When Colombian actress Natalia Reyes arrived in Los Angeles to audition for an undisclosed role in an upcoming Hollywood blockbuster she was convinced she’d be reading for “Maid No. 14.” Maybe “Prostitute No. 3.” When she saw that Linda Hamilton, the star of the Terminator movies, was there to read with her, she slightly adjusted her expectations: “Wow. This maid must be very important!” she remembers thinking. Recounting the anecdote to a San Diego crowd at the L’ATTITUDE conference of how she ended up landing one of the starring roles in Terminator: Dark Fate is, for Reyes, a reminder of how Hollywood’s treatment of Latinos has skewed her own mindset. As she eventually learned once she got to read the script to what’s billed as a straight sequel to 1991’s Terminator 2: Judgment Day, she wasn’t about to play someone’s maid. No, she’d basically be taking over the “Linda Hamilton role” as a young Mexican woman who finds herself being hunted by a Terminator sent from the future. Oh, and that new Terminator? He’s being played by Austin-born Latino actor Gabriel Luna. Add in the fact that the Tim Miller actioner opens in Mexico City and you have a 2019 blockbuster ready to thwart Latino stereotypes any which way.
Not that a Terminator film heading to Mexico should feel like such a surprise. After all, Hamilton’s Sarah Connor heads there after the events in the original film, seeking solace and safety across the border, with a plan to return there during the events of T2. For Luna, having this trilogy caper begin in Mexico City is merely a way to further pay homage to the seminal first two films in the franchise. The reason why Terminator: Dark Fate sidelines the many sequels those two James Cameron films spawned and why it truly feels like a sequel close to thirty years in the making is because for the first time both Hamilton and OG Terminator Arnold Schwarzenegger are back. Reprising their roles, they’re both tasked with helping Reyes’s Dani Ramos escape the grasp of Luna’s super-advanced robot assassin.
Meeting Schwarzenegger in particular was, both Reyes and Luna agreed, a moment neither will forget. For Reyes, who’s been working in TV and in films in Colombia (including in this year’s Pájaros de verano), coming face to face with an actor whose films are revered all over the world was paralyzing, in a good way. “I really wanted to touch him that first time,” she told Remezcla. “Like, ‘you’re real! you’re here!’ Because you have the idea of the icon, of the legend. But having the human just right next to you looking into your eyes and doing a scene — I was petrified looking at his eyes! He actually has beautiful eyes.”
Luna, who’d literally be stepping into Schwarzenegger’s shoes, told Remezcla that his first encounter with the former bodybuilder-turned-actor gave him the confidence he needed to take on the role as the first-ever Latino Terminator. “Look at this guy,” he remembers Schwarzenegger saying (and yes, before you ask, Luna does a great Arnold impression). “Look at his biceps. He’s so ripped!” Before they’d even been introduced here was Schwarzenegger complimenting Luna on the very thing he’d been hard at work training for months.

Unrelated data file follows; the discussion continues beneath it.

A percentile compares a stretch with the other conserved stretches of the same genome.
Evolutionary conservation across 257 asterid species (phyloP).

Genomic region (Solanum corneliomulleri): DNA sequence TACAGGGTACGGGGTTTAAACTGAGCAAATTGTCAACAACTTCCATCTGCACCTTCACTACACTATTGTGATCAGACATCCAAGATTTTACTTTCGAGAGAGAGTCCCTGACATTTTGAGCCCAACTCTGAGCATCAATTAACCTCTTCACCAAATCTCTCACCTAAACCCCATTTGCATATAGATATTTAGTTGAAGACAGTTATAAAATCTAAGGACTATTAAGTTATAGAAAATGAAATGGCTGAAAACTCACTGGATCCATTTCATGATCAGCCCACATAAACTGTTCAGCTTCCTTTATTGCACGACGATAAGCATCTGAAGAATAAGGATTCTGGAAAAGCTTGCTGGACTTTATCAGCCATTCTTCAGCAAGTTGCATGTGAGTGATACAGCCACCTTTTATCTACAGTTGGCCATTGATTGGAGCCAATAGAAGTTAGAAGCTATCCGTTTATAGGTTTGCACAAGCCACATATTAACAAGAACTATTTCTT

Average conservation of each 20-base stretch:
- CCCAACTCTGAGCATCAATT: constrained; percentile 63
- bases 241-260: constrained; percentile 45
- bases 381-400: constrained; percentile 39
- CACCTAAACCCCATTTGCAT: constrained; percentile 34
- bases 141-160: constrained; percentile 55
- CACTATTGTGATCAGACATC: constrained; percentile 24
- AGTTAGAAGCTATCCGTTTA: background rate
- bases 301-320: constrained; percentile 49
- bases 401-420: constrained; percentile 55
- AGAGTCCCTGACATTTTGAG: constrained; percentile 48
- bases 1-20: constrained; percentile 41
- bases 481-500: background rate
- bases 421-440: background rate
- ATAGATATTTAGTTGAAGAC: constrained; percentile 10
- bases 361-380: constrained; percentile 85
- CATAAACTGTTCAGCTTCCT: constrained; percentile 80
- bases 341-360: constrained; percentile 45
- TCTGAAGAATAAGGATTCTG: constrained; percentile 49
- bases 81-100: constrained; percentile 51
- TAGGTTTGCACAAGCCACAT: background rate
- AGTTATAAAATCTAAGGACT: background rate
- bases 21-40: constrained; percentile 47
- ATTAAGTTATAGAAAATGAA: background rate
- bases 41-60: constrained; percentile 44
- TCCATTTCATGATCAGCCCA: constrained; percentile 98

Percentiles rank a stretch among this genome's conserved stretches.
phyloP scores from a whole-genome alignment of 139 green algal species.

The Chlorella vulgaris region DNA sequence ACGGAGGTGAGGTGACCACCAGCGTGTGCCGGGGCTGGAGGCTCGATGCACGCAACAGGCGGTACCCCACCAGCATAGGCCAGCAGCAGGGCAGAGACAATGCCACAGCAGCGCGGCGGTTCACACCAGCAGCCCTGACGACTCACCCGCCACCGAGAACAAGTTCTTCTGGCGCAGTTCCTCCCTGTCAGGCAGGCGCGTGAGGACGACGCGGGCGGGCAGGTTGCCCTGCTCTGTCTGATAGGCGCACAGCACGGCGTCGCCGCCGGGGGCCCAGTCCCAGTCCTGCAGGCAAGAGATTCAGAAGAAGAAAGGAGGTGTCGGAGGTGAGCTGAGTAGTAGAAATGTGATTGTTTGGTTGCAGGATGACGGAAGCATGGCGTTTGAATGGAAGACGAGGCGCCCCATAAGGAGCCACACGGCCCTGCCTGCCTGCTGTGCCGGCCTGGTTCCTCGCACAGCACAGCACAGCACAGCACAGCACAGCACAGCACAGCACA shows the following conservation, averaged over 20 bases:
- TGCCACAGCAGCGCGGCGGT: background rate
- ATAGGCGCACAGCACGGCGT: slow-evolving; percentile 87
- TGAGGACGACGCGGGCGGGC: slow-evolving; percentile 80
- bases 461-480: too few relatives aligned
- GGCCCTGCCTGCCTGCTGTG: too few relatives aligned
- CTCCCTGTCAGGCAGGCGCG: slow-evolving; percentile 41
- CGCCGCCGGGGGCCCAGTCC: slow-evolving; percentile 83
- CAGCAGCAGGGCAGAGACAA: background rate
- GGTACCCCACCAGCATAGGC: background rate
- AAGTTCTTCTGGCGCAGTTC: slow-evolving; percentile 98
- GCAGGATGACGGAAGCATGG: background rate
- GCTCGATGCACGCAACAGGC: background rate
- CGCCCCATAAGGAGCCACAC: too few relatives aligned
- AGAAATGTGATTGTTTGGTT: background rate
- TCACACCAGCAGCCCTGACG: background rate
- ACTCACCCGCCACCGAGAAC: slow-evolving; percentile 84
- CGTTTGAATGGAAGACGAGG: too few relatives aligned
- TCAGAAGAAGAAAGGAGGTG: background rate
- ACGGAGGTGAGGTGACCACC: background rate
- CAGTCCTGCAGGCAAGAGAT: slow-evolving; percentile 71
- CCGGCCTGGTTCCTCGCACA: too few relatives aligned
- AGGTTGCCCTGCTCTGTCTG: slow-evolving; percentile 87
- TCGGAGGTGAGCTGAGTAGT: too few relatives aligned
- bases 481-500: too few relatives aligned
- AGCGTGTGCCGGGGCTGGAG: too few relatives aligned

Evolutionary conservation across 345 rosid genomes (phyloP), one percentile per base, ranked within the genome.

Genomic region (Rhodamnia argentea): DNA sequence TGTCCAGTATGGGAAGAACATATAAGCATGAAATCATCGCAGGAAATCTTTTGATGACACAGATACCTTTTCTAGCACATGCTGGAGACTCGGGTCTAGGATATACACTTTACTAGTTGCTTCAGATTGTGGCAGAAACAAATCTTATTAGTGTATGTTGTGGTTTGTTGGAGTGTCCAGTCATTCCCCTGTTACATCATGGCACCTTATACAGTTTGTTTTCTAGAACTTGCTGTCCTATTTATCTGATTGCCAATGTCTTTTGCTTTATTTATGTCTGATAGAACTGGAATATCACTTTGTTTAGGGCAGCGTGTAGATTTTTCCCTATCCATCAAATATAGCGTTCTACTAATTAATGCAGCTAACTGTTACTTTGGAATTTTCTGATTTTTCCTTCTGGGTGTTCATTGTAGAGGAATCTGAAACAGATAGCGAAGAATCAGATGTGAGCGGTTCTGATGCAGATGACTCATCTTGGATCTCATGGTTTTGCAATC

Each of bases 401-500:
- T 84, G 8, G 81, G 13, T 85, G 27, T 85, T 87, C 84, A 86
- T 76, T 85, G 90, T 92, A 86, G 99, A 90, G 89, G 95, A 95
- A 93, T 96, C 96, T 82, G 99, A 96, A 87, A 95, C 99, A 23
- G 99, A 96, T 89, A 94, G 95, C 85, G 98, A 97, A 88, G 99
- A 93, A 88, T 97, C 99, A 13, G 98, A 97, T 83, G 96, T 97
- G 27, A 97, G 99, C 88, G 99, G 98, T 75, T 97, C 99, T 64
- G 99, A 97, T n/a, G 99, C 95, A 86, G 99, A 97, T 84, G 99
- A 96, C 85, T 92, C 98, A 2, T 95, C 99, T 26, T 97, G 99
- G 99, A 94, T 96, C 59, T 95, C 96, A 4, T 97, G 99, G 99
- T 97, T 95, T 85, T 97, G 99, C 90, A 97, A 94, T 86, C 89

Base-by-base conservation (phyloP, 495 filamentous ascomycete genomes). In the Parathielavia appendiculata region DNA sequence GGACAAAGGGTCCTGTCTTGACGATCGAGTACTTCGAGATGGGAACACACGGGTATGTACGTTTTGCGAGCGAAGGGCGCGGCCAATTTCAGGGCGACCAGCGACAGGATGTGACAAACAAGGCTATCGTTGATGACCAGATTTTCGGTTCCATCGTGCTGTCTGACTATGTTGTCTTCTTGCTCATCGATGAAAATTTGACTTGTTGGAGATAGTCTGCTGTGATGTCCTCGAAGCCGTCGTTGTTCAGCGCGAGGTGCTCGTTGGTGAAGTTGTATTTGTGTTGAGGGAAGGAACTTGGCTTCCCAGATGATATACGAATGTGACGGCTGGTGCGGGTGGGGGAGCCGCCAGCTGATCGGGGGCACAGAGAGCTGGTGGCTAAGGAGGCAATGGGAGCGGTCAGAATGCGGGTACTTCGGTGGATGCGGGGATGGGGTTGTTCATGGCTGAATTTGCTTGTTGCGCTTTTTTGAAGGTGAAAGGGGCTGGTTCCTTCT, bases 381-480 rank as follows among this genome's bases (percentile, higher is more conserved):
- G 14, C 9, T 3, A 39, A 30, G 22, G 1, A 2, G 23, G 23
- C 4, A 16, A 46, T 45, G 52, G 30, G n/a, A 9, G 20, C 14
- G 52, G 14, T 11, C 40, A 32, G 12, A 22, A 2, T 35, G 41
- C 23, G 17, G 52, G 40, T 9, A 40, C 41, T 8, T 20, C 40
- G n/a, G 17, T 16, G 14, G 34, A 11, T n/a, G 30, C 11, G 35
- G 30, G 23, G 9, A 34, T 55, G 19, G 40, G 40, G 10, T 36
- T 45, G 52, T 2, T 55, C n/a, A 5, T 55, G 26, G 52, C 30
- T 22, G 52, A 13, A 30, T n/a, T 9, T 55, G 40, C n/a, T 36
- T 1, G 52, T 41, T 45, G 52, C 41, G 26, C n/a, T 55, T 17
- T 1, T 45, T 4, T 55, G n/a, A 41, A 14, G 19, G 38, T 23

“That was our first encounter. It was kind of brief. And then, as time went on, we just got closer and closer. I think he saw that it was very important for me that we do this right. And that I give my heart, body and soul and everything — every ounce of what I got — for this thing. I think he saw it and acknowledged it. I think that’s how we’ve become friends.”
“I hope he sees some of him in me,” he added. For he learned a lot not just about weightlifting (yes, they worked out together sometimes) and acting, but also about how to be a kind individual on and off set. Schwarzenegger’s work ethic, with his attention to crew members, making sure everyone felt welcome and seen, was something Luna had been nurturing in himself for years. Raised by a single mom who had him (and was already a widow) at fifteen, Luna has prided himself on working steadfastly to create a career he can be proud of. That’s meant making key choices about what he projects on-screen as well as the kind of person he is on set.
“I’ve always decided to work less for the opportunity to be central to the story,” he had shared earlier when talking at a L’ATTITUDE conference panel. “I didn’t want to be a narco. I didn’t want to be a Latin lover. I wanted to be who I believe I was, which is, you know, a Texan Humphrey Bogart.” The former lead of El Rey’s Matador series knows that, as a Latino, he’s called upon to be an example, something he doesn’t take lightly. It’s the message he wanted attendees at the banner event held by The National Association of Hispanic Real Estate Professionals (NAHREP) to take away:
“When I come to work I’m gonna be ready. I’m gonna be prepared. And at the end of the shoot, I’m gonna know everybody’s name. I’m gonna be respectful, and I’m gonna be somebody that people want to work with.” It’s the kind of burden no single actor should have to carry. But Luna, biceps and all, is perfectly content to alleviate that weight for the next guy coming along. And the next guy after that. “I think it’s good to make sure that we’re represented on the screen. But I think it’s also important to be represented at the workplace. And to show what we’re capable of.”
Terminator: Dark Fate opens in theaters on November 1, 2019.